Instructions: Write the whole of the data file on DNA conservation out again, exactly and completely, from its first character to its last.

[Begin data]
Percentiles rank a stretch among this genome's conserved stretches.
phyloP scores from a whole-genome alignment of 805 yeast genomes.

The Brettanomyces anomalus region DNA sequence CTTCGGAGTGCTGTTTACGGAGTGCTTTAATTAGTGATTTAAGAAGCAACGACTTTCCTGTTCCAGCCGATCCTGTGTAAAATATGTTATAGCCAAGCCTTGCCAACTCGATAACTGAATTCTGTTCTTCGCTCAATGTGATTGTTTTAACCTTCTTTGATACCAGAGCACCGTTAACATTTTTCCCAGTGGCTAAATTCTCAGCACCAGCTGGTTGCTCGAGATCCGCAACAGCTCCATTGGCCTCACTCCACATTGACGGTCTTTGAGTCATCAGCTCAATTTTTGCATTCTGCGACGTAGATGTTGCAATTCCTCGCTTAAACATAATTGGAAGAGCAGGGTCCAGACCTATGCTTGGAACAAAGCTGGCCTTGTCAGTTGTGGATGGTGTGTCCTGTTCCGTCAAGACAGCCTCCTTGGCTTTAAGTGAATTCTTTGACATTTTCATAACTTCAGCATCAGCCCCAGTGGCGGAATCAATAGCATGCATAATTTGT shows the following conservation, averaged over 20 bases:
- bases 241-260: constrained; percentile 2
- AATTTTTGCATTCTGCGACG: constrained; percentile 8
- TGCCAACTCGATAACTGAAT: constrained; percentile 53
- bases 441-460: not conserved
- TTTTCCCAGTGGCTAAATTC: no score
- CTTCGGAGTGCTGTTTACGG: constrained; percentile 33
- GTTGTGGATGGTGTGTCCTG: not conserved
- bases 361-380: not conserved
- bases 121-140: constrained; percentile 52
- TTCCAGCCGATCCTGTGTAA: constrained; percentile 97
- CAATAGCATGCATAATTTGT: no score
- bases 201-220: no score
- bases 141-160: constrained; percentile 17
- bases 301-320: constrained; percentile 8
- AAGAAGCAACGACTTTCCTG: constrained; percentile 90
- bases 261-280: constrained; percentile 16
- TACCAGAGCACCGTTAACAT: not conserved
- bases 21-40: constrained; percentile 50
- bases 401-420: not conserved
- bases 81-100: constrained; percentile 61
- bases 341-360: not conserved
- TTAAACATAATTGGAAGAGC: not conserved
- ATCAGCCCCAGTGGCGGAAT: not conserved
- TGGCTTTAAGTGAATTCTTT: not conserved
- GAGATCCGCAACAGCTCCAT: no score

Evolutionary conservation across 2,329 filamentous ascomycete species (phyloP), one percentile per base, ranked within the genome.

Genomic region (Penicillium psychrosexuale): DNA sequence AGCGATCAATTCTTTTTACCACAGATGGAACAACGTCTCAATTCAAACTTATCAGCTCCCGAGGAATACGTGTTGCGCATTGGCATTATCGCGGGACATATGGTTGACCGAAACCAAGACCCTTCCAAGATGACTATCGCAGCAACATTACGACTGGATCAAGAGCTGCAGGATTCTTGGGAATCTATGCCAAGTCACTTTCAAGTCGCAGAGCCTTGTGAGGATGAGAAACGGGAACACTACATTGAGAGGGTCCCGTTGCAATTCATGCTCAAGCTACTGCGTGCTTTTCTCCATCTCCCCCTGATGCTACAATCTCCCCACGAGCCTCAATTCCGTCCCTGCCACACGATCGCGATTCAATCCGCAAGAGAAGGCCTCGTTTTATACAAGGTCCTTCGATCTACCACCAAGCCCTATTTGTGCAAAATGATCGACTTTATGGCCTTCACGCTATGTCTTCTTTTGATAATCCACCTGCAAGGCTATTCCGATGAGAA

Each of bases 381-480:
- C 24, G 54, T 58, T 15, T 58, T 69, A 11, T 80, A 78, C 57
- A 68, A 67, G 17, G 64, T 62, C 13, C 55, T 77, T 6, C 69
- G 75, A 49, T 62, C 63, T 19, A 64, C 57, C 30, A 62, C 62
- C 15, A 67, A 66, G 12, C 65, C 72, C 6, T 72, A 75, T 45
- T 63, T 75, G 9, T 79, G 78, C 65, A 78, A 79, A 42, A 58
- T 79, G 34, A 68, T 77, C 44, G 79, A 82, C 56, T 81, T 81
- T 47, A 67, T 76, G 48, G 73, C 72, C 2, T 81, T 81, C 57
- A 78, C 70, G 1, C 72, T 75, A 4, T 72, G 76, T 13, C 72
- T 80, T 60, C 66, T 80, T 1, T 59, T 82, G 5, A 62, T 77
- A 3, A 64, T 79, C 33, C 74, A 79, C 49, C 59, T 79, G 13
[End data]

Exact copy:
Percentiles rank a stretch among this genome's conserved stretches.
phyloP scores from a whole-genome alignment of 805 yeast genomes.

The Brettanomyces anomalus region DNA sequence CTTCGGAGTGCTGTTTACGGAGTGCTTTAATTAGTGATTTAAGAAGCAACGACTTTCCTGTTCCAGCCGATCCTGTGTAAAATATGTTATAGCCAAGCCTTGCCAACTCGATAACTGAATTCTGTTCTTCGCTCAATGTGATTGTTTTAACCTTCTTTGATACCAGAGCACCGTTAACATTTTTCCCAGTGGCTAAATTCTCAGCACCAGCTGGTTGCTCGAGATCCGCAACAGCTCCATTGGCCTCACTCCACATTGACGGTCTTTGAGTCATCAGCTCAATTTTTGCATTCTGCGACGTAGATGTTGCAATTCCTCGCTTAAACATAATTGGAAGAGCAGGGTCCAGACCTATGCTTGGAACAAAGCTGGCCTTGTCAGTTGTGGATGGTGTGTCCTGTTCCGTCAAGACAGCCTCCTTGGCTTTAAGTGAATTCTTTGACATTTTCATAACTTCAGCATCAGCCCCAGTGGCGGAATCAATAGCATGCATAATTTGT shows the following conservation, averaged over 20 bases:
- bases 241-260: constrained; percentile 2
- AATTTTTGCATTCTGCGACG: constrained; percentile 8
- TGCCAACTCGATAACTGAAT: constrained; percentile 53
- bases 441-460: not conserved
- TTTTCCCAGTGGCTAAATTC: no score
- CTTCGGAGTGCTGTTTACGG: constrained; percentile 33
- GTTGTGGATGGTGTGTCCTG: not conserved
- bases 361-380: not conserved
- bases 121-140: constrained; percentile 52
- TTCCAGCCGATCCTGTGTAA: constrained; percentile 97
- CAATAGCATGCATAATTTGT: no score
- bases 201-220: no score
- bases 141-160: constrained; percentile 17
- bases 301-320: constrained; percentile 8
- AAGAAGCAACGACTTTCCTG: constrained; percentile 90
- bases 261-280: constrained; percentile 16
- TACCAGAGCACCGTTAACAT: not conserved
- bases 21-40: constrained; percentile 50
- bases 401-420: not conserved
- bases 81-100: constrained; percentile 61
- bases 341-360: not conserved
- TTAAACATAATTGGAAGAGC: not conserved
- ATCAGCCCCAGTGGCGGAAT: not conserved
- TGGCTTTAAGTGAATTCTTT: not conserved
- GAGATCCGCAACAGCTCCAT: no score

Evolutionary conservation across 2,329 filamentous ascomycete species (phyloP), one percentile per base, ranked within the genome.

Genomic region (Penicillium psychrosexuale): DNA sequence AGCGATCAATTCTTTTTACCACAGATGGAACAACGTCTCAATTCAAACTTATCAGCTCCCGAGGAATACGTGTTGCGCATTGGCATTATCGCGGGACATATGGTTGACCGAAACCAAGACCCTTCCAAGATGACTATCGCAGCAACATTACGACTGGATCAAGAGCTGCAGGATTCTTGGGAATCTATGCCAAGTCACTTTCAAGTCGCAGAGCCTTGTGAGGATGAGAAACGGGAACACTACATTGAGAGGGTCCCGTTGCAATTCATGCTCAAGCTACTGCGTGCTTTTCTCCATCTCCCCCTGATGCTACAATCTCCCCACGAGCCTCAATTCCGTCCCTGCCACACGATCGCGATTCAATCCGCAAGAGAAGGCCTCGTTTTATACAAGGTCCTTCGATCTACCACCAAGCCCTATTTGTGCAAAATGATCGACTTTATGGCCTTCACGCTATGTCTTCTTTTGATAATCCACCTGCAAGGCTATTCCGATGAGAA

Each of bases 381-480:
- C 24, G 54, T 58, T 15, T 58, T 69, A 11, T 80, A 78, C 57
- A 68, A 67, G 17, G 64, T 62, C 13, C 55, T 77, T 6, C 69
- G 75, A 49, T 62, C 63, T 19, A 64, C 57, C 30, A 62, C 62
- C 15, A 67, A 66, G 12, C 65, C 72, C 6, T 72, A 75, T 45
- T 63, T 75, G 9, T 79, G 78, C 65, A 78, A 79, A 42, A 58
- T 79, G 34, A 68, T 77, C 44, G 79, A 82, C 56, T 81, T 81
- T 47, A 67, T 76, G 48, G 73, C 72, C 2, T 81, T 81, C 57
- A 78, C 70, G 1, C 72, T 75, A 4, T 72, G 76, T 13, C 72
- T 80, T 60, C 66, T 80, T 1, T 59, T 82, G 5, A 62, T 77
- A 3, A 64, T 79, C 33, C 74, A 79, C 49, C 59, T 79, G 13